Thank you everyone for your responses. These are satisfying the itch
behind this question. I very much agree, the terms 'political' and
'abstract' both have so much grey area around them. I'm interested in
exploring these varying degrees of grey behind this question.
Brakhage's production as an argument/strategy against commodified, object
oriented production, is something I'm very interested. I'm interested in
Politics with a capital P refering to specific event-based narratives as
well as politics with a lower case p- and the Brakhage/object-oriented
consumer conversation is a fantastic example of that.
In my own work, I'm thinking about the tension between the figure and
animated textures and am looking at other textural work that can embody
some kind P/political narrative. Roger, I'm excited to follow up on your
Thanks again for taking the time to chime in.
All the best,
On Mon, Oct 7, 2013 at 9:56 AM, Fred Camper <f...@fredcamper.com> wrote:
> Of course, Brakhage, and of course, "23rd Psalm Branch." I have also
> argued, for example in my liner notes for the Criterion DVD, that his work
> as a whole constitutes an argument against our object-oriented,
> commodified, static, consumerist culture. This to me is arguably a
> profounder statement than a film that takes a particular position on a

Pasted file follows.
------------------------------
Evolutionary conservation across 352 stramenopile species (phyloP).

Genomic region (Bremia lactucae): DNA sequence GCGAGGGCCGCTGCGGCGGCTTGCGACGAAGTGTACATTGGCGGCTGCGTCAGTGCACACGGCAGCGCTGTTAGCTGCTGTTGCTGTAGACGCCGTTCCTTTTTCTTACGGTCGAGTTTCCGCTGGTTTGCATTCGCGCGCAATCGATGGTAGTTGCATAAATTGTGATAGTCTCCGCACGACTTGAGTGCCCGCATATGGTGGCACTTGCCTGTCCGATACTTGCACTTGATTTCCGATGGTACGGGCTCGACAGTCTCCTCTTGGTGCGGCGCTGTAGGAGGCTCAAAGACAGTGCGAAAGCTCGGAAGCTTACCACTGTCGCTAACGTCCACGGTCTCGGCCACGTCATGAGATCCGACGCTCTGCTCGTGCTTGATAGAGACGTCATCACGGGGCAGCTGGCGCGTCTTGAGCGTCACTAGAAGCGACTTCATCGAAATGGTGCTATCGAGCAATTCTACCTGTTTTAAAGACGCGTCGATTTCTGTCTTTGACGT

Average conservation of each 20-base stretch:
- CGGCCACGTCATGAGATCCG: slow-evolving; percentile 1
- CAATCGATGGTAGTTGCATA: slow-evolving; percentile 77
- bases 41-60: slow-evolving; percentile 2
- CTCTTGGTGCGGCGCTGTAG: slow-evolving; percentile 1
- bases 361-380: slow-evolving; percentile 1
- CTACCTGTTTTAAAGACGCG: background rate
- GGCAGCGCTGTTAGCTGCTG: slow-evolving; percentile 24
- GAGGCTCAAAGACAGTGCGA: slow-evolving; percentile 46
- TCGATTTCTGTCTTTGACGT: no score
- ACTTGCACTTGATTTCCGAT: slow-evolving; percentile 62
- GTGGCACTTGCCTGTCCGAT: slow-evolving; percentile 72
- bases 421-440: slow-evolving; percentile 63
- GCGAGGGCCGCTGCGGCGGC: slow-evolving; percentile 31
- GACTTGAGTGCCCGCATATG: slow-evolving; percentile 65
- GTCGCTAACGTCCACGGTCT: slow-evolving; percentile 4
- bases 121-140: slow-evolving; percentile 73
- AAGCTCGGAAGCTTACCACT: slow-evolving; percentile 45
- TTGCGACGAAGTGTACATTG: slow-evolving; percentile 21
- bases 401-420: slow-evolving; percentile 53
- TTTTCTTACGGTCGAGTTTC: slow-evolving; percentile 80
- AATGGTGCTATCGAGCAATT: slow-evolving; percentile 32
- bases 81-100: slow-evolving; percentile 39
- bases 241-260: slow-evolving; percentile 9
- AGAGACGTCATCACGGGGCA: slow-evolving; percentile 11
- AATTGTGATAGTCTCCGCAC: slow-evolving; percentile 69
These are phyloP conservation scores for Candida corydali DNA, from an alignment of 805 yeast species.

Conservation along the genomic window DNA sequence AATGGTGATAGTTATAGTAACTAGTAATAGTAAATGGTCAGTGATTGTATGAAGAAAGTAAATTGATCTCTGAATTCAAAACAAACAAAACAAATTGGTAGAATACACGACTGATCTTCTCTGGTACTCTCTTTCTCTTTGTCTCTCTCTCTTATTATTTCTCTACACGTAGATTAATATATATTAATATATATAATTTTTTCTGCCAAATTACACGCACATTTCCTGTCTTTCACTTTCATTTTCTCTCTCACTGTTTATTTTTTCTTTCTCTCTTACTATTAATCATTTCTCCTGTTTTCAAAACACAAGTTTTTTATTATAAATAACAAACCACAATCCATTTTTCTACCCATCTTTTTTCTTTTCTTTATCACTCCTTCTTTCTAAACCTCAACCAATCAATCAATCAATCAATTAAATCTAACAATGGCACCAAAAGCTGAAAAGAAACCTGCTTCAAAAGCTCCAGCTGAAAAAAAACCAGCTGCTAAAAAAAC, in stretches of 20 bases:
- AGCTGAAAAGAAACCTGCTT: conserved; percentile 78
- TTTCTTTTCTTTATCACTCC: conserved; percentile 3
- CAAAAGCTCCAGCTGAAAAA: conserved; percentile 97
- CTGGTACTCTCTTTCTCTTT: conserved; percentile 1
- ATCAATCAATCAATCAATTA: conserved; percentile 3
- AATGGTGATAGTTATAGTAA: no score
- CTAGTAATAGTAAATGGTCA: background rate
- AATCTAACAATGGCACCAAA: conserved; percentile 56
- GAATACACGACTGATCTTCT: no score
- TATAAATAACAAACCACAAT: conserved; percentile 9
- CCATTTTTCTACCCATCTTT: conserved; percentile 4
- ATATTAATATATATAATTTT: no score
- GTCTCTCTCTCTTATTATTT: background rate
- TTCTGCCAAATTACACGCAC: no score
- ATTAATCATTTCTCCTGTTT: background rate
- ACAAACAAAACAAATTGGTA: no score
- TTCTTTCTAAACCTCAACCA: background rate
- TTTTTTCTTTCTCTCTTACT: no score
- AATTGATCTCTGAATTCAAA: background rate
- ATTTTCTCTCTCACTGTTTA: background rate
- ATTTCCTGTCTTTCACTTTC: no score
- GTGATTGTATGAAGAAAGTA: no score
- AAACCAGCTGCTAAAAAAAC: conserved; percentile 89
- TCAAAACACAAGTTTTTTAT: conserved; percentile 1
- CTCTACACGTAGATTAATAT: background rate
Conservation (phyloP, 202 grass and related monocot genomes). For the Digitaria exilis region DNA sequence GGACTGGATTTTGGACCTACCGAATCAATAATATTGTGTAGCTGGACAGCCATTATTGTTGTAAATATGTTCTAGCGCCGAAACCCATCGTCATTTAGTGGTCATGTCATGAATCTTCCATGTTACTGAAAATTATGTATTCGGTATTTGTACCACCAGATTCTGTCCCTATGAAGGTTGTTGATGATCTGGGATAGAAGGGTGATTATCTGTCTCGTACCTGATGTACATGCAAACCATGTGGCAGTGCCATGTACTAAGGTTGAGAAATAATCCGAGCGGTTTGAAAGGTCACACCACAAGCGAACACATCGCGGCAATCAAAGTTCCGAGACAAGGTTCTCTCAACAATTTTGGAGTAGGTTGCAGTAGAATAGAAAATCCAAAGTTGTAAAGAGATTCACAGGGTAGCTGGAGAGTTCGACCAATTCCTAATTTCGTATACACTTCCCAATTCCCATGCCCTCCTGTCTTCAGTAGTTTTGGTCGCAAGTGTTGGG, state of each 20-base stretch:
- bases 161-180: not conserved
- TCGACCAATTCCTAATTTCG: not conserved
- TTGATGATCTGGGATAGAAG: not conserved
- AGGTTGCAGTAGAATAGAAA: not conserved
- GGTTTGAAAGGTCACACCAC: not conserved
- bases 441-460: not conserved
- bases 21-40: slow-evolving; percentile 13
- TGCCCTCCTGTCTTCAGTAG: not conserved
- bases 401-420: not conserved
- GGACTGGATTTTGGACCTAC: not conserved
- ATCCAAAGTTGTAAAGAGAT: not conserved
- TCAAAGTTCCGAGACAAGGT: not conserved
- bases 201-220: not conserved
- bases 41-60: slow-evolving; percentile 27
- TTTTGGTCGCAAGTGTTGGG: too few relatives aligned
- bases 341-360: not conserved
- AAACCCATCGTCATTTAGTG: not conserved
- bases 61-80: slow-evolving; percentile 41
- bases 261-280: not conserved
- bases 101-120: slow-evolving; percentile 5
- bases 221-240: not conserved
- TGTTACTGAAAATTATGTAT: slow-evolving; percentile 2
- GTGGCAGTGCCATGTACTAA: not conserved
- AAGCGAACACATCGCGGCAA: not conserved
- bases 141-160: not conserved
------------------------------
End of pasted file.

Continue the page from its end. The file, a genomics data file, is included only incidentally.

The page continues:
> particular issue of the day.
> In his remarks at the premiere of "The Text of Light," published in
> several sources, he talks about opposing the typical American view of
> landscape as real estate, something to be divided up and bought and sold.
> Fred Camper
> Quoting marilyn brakhage <v...@shaw.ca>:
> While they probably wouldn't normally be considered political, some Stan
>> Brakhage films are short, abstract works that can be seen, at least in
>> part, as meditations on certain cultural histories. For examples:
>> "Unconscious London Strata," "In Consideration of Pompeii," "b Series"
>> (containing "Retrospect: The Passover," "Blue Black Introspection," "Blood
>> Drama," "I Am Afraid: And This Is My Fear," and "Sorrowing"), "Three
>> Homerics," "The Egyptian Series," "Persian Series" and "Chinese Series." .
>> . . And of course, "23rd Psalm Branch," perhaps his most "political" film,
>> does have significant abstract passages.
>> Marilyn Brakhage
>> On 6-Oct-13, at 7:59 PM, Kelly Sears wrote:
>> Dear frameworkers,
>>> I would love to pick your collective brain about some film/videos that
>>> use abstraction to address political, social, or cultural histories. I
>>> would double love it if anyone had any suggestions of writings on this
>>> topic as well. I'm interested in learning more about how this visual
>>> strategy and lack of the figurative or representational could be used in a
>>> political/critical way.
>>> Many thank yous.
>>> FrameWorks mailing list
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